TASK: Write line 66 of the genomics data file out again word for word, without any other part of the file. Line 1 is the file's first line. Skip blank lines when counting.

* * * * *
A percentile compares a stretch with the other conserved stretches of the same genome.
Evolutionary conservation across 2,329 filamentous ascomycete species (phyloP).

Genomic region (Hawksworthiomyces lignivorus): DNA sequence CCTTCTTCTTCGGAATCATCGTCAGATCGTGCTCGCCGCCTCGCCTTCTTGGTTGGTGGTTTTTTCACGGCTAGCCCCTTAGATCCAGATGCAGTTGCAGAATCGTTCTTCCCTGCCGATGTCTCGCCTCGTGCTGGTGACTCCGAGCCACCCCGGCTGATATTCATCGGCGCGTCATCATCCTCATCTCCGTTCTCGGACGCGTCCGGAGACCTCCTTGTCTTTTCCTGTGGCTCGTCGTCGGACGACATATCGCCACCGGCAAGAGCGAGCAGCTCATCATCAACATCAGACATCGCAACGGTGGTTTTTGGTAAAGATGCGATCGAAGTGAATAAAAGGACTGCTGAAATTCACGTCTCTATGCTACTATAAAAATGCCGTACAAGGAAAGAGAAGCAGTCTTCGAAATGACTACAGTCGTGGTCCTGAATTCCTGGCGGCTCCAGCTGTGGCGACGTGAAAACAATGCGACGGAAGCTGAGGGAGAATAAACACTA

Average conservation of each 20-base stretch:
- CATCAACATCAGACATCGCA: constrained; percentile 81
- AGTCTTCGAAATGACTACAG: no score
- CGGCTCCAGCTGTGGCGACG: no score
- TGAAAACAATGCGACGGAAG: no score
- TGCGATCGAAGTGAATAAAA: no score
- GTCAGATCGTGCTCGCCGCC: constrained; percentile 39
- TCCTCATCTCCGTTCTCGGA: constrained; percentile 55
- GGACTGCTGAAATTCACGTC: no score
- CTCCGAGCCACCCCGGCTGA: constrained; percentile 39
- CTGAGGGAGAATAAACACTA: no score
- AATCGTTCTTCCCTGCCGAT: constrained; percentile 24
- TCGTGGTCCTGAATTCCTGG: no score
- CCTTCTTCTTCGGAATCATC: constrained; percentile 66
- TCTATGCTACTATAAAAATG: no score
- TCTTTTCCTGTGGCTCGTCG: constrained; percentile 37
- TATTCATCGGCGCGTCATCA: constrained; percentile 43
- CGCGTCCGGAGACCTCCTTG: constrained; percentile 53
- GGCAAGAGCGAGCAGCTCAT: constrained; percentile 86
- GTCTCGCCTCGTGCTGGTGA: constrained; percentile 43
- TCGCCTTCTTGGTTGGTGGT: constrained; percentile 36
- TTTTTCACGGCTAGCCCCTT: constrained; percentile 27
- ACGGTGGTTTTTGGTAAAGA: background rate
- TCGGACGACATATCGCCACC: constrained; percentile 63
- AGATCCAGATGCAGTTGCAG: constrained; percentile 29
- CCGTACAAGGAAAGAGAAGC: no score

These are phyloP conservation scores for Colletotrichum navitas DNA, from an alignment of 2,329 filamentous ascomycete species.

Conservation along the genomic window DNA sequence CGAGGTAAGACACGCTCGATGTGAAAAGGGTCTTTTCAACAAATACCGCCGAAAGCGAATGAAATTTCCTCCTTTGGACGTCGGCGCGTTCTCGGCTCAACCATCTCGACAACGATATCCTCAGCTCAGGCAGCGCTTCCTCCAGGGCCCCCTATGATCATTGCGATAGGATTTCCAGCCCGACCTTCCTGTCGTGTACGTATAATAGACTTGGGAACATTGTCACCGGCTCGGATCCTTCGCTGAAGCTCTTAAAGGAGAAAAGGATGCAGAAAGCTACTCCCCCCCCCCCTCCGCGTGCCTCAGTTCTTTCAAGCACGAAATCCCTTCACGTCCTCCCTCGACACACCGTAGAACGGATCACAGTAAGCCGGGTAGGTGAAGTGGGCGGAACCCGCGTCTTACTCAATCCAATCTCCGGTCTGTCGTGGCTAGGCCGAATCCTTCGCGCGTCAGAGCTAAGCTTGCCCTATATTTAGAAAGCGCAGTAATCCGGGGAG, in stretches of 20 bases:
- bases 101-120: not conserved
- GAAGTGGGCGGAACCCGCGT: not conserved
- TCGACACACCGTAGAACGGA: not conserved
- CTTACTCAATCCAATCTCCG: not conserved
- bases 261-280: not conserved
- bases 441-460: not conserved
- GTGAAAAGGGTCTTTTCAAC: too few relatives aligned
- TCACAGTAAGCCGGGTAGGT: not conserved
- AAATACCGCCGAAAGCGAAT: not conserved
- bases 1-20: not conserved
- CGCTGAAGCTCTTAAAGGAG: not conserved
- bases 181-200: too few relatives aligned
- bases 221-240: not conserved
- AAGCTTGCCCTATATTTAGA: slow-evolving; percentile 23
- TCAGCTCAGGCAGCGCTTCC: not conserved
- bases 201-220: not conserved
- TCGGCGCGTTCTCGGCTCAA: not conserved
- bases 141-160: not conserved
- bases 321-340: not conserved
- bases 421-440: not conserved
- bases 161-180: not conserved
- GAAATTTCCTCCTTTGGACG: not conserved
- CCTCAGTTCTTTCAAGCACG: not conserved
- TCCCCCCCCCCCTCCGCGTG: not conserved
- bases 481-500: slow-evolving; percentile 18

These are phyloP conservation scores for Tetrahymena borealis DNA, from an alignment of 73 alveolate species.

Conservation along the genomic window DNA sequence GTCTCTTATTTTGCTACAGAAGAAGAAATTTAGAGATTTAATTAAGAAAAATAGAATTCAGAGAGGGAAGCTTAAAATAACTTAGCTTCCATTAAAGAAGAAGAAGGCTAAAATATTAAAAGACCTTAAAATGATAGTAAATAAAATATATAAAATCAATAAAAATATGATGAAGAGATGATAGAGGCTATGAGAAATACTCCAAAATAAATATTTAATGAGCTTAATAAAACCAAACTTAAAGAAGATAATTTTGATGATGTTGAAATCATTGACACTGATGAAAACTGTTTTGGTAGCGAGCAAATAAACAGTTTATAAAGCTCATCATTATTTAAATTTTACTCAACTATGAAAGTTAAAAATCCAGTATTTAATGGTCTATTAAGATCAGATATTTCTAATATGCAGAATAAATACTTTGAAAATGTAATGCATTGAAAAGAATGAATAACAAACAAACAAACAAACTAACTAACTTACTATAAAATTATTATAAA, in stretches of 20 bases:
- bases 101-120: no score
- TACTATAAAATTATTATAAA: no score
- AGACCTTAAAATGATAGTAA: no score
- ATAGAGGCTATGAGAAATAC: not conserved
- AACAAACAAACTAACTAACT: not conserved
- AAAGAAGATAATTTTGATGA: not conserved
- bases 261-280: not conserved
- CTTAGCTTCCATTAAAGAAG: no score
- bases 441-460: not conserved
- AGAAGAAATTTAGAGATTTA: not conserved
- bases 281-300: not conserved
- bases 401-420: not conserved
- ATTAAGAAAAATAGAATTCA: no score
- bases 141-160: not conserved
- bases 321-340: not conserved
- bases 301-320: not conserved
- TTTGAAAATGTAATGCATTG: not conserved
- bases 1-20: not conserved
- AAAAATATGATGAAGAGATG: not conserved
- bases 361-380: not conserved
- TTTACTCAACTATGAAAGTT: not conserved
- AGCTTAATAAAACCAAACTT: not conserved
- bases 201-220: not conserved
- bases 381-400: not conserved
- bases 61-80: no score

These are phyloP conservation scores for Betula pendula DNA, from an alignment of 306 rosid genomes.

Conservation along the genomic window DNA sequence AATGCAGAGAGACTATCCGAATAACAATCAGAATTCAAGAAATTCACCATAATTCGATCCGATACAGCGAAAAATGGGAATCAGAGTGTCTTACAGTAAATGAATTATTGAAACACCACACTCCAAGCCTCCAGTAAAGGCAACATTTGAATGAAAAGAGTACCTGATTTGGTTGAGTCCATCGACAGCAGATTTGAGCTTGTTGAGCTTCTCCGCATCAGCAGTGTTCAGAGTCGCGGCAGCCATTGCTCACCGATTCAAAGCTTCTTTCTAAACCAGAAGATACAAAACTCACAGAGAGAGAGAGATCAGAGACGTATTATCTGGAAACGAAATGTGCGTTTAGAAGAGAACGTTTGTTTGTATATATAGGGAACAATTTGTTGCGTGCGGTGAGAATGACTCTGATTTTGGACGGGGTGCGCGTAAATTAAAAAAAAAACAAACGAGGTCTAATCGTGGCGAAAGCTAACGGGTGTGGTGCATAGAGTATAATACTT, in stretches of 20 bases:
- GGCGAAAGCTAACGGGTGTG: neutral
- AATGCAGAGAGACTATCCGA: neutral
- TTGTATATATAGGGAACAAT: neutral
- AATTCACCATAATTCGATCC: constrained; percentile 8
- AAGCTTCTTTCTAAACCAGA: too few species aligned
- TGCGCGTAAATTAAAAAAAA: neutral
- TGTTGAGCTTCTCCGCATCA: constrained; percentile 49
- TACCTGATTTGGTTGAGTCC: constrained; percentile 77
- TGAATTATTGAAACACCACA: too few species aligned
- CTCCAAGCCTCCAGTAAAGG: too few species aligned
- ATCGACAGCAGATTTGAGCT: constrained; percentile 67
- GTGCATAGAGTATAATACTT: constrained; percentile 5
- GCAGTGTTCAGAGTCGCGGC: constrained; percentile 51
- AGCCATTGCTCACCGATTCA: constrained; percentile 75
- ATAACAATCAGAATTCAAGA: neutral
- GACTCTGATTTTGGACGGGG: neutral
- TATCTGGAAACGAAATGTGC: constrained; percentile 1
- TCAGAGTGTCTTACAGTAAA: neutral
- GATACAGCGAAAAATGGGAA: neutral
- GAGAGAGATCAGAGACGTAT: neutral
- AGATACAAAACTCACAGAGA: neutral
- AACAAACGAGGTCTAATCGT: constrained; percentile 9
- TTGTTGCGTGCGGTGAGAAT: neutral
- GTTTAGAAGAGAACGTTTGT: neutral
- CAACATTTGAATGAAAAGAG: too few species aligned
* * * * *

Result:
- CTTAGCTTCCATTAAAGAAG: no score